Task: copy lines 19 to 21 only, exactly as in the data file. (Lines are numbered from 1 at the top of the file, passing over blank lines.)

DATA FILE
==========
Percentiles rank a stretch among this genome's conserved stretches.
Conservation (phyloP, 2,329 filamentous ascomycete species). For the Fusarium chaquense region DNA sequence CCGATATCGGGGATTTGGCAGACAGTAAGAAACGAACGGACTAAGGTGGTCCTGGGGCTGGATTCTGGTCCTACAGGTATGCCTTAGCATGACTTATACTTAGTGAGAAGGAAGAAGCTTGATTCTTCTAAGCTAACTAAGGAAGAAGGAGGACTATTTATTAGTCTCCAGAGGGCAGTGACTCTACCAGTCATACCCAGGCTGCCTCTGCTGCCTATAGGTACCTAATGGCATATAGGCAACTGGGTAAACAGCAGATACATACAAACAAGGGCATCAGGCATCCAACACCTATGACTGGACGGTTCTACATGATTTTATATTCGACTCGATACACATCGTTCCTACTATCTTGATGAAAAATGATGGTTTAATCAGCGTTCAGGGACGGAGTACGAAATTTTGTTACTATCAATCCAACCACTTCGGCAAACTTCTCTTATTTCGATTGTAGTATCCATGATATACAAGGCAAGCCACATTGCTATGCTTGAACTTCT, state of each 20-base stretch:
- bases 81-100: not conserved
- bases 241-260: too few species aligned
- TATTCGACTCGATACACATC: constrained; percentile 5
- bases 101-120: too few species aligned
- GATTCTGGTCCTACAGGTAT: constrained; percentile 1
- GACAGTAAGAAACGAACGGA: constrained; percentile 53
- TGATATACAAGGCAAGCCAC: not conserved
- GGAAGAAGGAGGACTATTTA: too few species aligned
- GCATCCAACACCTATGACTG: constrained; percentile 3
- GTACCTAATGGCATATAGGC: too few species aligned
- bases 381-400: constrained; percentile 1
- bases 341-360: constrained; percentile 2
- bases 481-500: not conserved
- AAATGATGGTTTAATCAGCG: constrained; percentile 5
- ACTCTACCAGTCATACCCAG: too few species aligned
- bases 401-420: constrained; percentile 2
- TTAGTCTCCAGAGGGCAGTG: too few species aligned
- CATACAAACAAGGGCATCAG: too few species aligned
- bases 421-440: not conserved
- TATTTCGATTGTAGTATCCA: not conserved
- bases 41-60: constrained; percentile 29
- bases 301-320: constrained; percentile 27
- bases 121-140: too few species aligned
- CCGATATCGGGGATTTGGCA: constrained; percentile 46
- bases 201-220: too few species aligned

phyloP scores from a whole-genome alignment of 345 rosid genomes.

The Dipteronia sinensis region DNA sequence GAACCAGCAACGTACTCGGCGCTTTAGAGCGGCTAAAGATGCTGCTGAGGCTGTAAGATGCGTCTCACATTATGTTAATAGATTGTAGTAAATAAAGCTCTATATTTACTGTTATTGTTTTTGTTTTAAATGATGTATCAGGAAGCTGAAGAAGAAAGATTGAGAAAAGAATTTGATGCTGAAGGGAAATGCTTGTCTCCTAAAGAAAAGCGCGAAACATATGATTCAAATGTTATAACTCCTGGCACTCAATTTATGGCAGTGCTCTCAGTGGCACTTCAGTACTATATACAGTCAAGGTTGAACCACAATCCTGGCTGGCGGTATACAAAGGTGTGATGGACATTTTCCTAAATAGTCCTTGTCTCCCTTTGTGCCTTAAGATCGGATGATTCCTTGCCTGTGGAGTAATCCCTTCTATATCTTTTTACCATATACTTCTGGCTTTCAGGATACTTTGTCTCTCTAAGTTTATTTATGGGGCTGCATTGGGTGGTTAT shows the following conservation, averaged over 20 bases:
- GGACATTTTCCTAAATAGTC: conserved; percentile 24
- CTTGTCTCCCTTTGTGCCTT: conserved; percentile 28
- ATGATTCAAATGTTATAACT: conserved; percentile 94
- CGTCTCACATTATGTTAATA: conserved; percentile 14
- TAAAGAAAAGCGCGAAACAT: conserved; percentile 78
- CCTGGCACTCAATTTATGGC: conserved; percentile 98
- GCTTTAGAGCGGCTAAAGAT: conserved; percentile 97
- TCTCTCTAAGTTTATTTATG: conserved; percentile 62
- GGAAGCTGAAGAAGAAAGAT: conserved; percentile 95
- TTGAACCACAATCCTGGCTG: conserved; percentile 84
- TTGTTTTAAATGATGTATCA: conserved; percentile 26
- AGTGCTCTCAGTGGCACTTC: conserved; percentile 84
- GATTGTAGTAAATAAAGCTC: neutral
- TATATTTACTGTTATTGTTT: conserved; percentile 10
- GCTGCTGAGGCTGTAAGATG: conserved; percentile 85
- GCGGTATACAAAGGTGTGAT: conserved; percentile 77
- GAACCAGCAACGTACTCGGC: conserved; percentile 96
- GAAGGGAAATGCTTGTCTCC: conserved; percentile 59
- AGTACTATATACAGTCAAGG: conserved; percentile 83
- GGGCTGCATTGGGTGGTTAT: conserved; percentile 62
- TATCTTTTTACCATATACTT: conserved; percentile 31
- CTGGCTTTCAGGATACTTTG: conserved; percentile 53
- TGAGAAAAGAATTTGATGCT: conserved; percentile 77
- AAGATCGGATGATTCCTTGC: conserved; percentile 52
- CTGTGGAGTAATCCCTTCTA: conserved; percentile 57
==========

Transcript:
- TTAGTCTCCAGAGGGCAGTG: too few species aligned
- CATACAAACAAGGGCATCAG: too few species aligned
- bases 421-440: not conserved